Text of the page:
Former Jerusalem mayor Nir Barkat could bring the Likud many more seats than other potential successors to former prime minister Benjamin Netanyahu, according to a Panels Research poll taken on Wednesday and Thursday for media outlets in The Jerusalem Post Group.
The poll of 650 respondents, representing a statistical sample of the Israeli adult population, found that Netanyahu is by far the strongest candidate as head of Likud.
If elections were held now with Likud and other parties maintaining their current leadership, Likud would win 33 seats, Yesh Atid 19, Blue and White 9; Shas and the Religious Zionist Party 8, United Torah Judaism, the Joint List and Labor 7, Yisrael Beytenu and Yamina 6, Meretz and Ra’am (United Arab List) 5.
Justice Minister Gideon Sa’ar’s New Hope Party would not cross the electoral threshold. If Barkat would head Likud, the party would win 29 seats, losing four mandates to Yamina, Shas, the Religious Zionist Party, and Blue and White. But Likud would still beat Yesh Atid by 10 seats.
By contrast, MKs Yuli Edelstein, Israel Katz, and Miri Regev would have a harder time winning the most seats as head of Likud.Katz would win 22 seats and Edelstein 21, each narrowly defeating Yesh Atid, which would win 20 mandates. The Likud would be harmed by New Hope crossing the threshold and taking mandates away.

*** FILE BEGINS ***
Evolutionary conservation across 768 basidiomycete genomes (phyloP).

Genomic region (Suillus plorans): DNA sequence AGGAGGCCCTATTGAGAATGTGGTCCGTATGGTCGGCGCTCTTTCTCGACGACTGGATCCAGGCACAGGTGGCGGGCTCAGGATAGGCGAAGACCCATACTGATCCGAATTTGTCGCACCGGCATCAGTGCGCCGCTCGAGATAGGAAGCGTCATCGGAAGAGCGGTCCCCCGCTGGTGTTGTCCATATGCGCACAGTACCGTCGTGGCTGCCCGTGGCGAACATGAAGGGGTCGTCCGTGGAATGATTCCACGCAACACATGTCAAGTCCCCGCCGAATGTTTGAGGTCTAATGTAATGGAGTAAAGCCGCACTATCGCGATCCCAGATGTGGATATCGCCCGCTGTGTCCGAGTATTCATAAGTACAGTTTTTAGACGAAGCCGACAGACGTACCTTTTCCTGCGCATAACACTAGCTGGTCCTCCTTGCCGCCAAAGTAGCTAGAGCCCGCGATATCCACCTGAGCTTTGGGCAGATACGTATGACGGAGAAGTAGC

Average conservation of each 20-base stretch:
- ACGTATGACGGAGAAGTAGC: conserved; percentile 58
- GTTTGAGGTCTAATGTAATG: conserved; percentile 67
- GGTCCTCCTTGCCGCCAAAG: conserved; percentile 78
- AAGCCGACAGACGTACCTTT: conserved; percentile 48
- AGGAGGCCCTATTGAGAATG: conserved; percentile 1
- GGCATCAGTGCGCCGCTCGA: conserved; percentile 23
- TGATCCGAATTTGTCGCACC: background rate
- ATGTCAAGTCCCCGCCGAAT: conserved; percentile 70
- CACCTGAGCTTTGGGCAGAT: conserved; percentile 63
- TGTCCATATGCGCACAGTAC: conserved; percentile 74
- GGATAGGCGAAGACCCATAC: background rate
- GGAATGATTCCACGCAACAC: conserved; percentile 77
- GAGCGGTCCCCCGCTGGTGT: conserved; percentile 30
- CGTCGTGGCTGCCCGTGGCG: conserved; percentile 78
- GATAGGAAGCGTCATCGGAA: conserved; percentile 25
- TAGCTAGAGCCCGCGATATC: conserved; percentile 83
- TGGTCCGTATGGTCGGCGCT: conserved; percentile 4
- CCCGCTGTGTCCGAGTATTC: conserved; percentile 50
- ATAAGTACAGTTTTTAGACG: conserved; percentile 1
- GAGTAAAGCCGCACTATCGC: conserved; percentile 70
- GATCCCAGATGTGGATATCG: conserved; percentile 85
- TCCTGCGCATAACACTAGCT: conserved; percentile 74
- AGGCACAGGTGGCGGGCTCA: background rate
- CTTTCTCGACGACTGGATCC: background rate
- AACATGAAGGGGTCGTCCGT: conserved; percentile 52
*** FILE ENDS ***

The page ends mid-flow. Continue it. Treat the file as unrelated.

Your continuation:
If Regev would head Likud, the party would tie with Yesh Atid at 20 seats. Elections for the Likud’s candidate for prime minister in the next election have yet to be set. The poll had a margin of error of 3.4%.
Meanwhile, Channel 12 reported on Saturday night that Ra’am (the United Arab List) has decided to boycott Interior Minister Ayelet Shaked due to disputes over several legislative issues pertaining to her ministry. The main dispute is over Ra’am faction chairman Waleed Taha’s electricity bill, which would allow thousands of illegally built Arab homes to be hooked up to the national electricity grid.
According to the report, Ra’am has asked to work with someone else in the government instead of Shaked.Ra’am leader Mansour Abbas faced criticism inside his party over the weekend for his consistent conciliatory approach. He especially angered Ra’am officials when he defended Jewish settlers and asked not to make generalities about them, just like any other sector.
Shaked will face another challenge on Sunday when a controversial immigration bill proposed by the Religious Zionist Party MK Simcha Rothman will come to a vote in the Ministerial Committee on Legislation. He intends to bring it to a vote in the Knesset plenum on Wednesday.
The Knesset is also due to vote this week on the government’s plan to draft yeshiva students into the IDF.